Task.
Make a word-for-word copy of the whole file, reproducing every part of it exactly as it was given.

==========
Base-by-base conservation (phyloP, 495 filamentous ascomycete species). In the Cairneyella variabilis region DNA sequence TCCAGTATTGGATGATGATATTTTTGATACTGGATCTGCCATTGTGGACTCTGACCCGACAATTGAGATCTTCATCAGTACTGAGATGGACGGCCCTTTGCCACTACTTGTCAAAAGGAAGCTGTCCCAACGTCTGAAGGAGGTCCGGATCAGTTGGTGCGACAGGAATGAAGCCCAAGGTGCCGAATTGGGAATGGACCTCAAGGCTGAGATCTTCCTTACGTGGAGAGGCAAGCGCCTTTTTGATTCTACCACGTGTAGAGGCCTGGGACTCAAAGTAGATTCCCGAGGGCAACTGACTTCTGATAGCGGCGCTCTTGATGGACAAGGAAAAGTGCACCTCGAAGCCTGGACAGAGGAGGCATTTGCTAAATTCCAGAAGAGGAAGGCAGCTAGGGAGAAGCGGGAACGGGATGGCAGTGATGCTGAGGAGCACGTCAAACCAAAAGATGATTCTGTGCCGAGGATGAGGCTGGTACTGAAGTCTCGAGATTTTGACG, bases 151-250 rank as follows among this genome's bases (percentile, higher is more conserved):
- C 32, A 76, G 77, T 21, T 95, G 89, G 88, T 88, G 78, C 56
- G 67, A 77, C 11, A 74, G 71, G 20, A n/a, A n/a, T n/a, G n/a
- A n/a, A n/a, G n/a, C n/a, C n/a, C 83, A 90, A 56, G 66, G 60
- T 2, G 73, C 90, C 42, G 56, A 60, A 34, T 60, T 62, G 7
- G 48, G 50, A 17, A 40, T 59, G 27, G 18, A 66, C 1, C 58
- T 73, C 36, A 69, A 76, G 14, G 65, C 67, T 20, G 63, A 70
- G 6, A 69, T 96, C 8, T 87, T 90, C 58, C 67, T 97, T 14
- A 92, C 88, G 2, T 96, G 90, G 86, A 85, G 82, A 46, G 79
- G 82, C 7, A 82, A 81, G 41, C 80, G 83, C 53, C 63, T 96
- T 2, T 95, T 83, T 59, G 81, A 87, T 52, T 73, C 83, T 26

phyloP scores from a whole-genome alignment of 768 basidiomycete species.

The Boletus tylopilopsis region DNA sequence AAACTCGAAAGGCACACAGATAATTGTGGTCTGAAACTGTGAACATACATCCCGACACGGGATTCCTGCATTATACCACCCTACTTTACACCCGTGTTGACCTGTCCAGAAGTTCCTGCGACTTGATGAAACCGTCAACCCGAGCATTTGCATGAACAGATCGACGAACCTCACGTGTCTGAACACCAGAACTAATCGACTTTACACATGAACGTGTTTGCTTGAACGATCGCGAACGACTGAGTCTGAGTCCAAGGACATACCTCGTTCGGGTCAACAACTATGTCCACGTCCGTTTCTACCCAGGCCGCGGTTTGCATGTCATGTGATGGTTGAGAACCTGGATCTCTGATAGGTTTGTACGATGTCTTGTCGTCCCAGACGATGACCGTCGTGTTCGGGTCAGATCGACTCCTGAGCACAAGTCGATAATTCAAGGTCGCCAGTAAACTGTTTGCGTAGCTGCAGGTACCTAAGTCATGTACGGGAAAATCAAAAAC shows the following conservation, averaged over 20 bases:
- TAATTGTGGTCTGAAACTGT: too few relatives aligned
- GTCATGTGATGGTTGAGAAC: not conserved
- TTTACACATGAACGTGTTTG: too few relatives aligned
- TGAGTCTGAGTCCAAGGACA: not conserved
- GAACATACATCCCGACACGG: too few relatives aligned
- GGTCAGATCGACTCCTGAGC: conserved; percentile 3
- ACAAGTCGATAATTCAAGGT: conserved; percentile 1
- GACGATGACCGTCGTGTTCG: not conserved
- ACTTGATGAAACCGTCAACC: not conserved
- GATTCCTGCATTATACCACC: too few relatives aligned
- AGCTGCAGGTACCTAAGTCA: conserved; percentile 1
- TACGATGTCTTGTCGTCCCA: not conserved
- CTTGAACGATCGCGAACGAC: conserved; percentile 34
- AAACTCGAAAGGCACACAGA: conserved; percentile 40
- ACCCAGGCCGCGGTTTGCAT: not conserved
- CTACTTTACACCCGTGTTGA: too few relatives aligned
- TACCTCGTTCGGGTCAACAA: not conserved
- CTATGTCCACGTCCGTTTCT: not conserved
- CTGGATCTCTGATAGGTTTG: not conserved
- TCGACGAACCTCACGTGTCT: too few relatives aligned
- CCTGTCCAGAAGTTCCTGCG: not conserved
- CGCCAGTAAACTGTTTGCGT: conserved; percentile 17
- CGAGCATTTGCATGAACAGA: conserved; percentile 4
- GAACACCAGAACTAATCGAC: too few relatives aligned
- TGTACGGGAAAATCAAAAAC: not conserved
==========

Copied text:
Base-by-base conservation (phyloP, 495 filamentous ascomycete species). In the Cairneyella variabilis region DNA sequence TCCAGTATTGGATGATGATATTTTTGATACTGGATCTGCCATTGTGGACTCTGACCCGACAATTGAGATCTTCATCAGTACTGAGATGGACGGCCCTTTGCCACTACTTGTCAAAAGGAAGCTGTCCCAACGTCTGAAGGAGGTCCGGATCAGTTGGTGCGACAGGAATGAAGCCCAAGGTGCCGAATTGGGAATGGACCTCAAGGCTGAGATCTTCCTTACGTGGAGAGGCAAGCGCCTTTTTGATTCTACCACGTGTAGAGGCCTGGGACTCAAAGTAGATTCCCGAGGGCAACTGACTTCTGATAGCGGCGCTCTTGATGGACAAGGAAAAGTGCACCTCGAAGCCTGGACAGAGGAGGCATTTGCTAAATTCCAGAAGAGGAAGGCAGCTAGGGAGAAGCGGGAACGGGATGGCAGTGATGCTGAGGAGCACGTCAAACCAAAAGATGATTCTGTGCCGAGGATGAGGCTGGTACTGAAGTCTCGAGATTTTGACG, bases 151-250 rank as follows among this genome's bases (percentile, higher is more conserved):
- C 32, A 76, G 77, T 21, T 95, G 89, G 88, T 88, G 78, C 56
- G 67, A 77, C 11, A 74, G 71, G 20, A n/a, A n/a, T n/a, G n/a
- A n/a, A n/a, G n/a, C n/a, C n/a, C 83, A 90, A 56, G 66, G 60
- T 2, G 73, C 90, C 42, G 56, A 60, A 34, T 60, T 62, G 7
- G 48, G 50, A 17, A 40, T 59, G 27, G 18, A 66, C 1, C 58
- T 73, C 36, A 69, A 76, G 14, G 65, C 67, T 20, G 63, A 70
- G 6, A 69, T 96, C 8, T 87, T 90, C 58, C 67, T 97, T 14
- A 92, C 88, G 2, T 96, G 90, G 86, A 85, G 82, A 46, G 79
- G 82, C 7, A 82, A 81, G 41, C 80, G 83, C 53, C 63, T 96
- T 2, T 95, T 83, T 59, G 81, A 87, T 52, T 73, C 83, T 26

phyloP scores from a whole-genome alignment of 768 basidiomycete species.

The Boletus tylopilopsis region DNA sequence AAACTCGAAAGGCACACAGATAATTGTGGTCTGAAACTGTGAACATACATCCCGACACGGGATTCCTGCATTATACCACCCTACTTTACACCCGTGTTGACCTGTCCAGAAGTTCCTGCGACTTGATGAAACCGTCAACCCGAGCATTTGCATGAACAGATCGACGAACCTCACGTGTCTGAACACCAGAACTAATCGACTTTACACATGAACGTGTTTGCTTGAACGATCGCGAACGACTGAGTCTGAGTCCAAGGACATACCTCGTTCGGGTCAACAACTATGTCCACGTCCGTTTCTACCCAGGCCGCGGTTTGCATGTCATGTGATGGTTGAGAACCTGGATCTCTGATAGGTTTGTACGATGTCTTGTCGTCCCAGACGATGACCGTCGTGTTCGGGTCAGATCGACTCCTGAGCACAAGTCGATAATTCAAGGTCGCCAGTAAACTGTTTGCGTAGCTGCAGGTACCTAAGTCATGTACGGGAAAATCAAAAAC shows the following conservation, averaged over 20 bases:
- TAATTGTGGTCTGAAACTGT: too few relatives aligned
- GTCATGTGATGGTTGAGAAC: not conserved
- TTTACACATGAACGTGTTTG: too few relatives aligned
- TGAGTCTGAGTCCAAGGACA: not conserved
- GAACATACATCCCGACACGG: too few relatives aligned
- GGTCAGATCGACTCCTGAGC: conserved; percentile 3
- ACAAGTCGATAATTCAAGGT: conserved; percentile 1
- GACGATGACCGTCGTGTTCG: not conserved
- ACTTGATGAAACCGTCAACC: not conserved
- GATTCCTGCATTATACCACC: too few relatives aligned
- AGCTGCAGGTACCTAAGTCA: conserved; percentile 1
- TACGATGTCTTGTCGTCCCA: not conserved
- CTTGAACGATCGCGAACGAC: conserved; percentile 34
- AAACTCGAAAGGCACACAGA: conserved; percentile 40
- ACCCAGGCCGCGGTTTGCAT: not conserved
- CTACTTTACACCCGTGTTGA: too few relatives aligned
- TACCTCGTTCGGGTCAACAA: not conserved
- CTATGTCCACGTCCGTTTCT: not conserved
- CTGGATCTCTGATAGGTTTG: not conserved
- TCGACGAACCTCACGTGTCT: too few relatives aligned
- CCTGTCCAGAAGTTCCTGCG: not conserved
- CGCCAGTAAACTGTTTGCGT: conserved; percentile 17
- CGAGCATTTGCATGAACAGA: conserved; percentile 4
- GAACACCAGAACTAATCGAC: too few relatives aligned
- TGTACGGGAAAATCAAAAAC: not conserved